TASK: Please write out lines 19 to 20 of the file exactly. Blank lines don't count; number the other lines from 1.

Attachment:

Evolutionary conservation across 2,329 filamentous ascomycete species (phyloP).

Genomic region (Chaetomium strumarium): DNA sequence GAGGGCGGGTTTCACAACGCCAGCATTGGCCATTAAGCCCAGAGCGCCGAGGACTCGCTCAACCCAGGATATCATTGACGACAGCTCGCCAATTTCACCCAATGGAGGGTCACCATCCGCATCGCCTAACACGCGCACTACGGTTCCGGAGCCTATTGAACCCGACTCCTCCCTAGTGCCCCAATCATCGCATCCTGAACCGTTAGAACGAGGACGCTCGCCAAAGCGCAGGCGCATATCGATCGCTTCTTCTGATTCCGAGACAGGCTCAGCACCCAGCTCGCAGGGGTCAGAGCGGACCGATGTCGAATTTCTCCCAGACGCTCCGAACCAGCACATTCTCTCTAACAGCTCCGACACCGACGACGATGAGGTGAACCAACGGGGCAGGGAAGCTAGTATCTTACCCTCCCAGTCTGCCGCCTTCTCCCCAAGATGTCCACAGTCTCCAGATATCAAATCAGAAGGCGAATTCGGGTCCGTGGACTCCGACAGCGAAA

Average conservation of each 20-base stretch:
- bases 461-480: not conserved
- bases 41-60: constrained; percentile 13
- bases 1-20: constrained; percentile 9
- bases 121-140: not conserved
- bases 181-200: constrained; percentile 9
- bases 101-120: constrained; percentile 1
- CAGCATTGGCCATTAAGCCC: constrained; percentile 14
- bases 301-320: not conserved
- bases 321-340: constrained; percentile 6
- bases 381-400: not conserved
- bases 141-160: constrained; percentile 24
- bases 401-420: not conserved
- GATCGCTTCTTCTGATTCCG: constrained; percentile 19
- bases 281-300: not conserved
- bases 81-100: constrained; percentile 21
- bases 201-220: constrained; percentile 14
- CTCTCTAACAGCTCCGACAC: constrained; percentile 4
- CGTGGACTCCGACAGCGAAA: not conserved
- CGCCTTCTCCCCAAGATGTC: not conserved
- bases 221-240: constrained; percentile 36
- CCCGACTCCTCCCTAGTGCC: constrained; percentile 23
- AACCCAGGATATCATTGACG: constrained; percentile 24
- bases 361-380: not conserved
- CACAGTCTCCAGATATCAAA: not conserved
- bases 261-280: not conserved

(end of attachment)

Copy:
- bases 201-220: constrained; percentile 14
- CTCTCTAACAGCTCCGACAC: constrained; percentile 4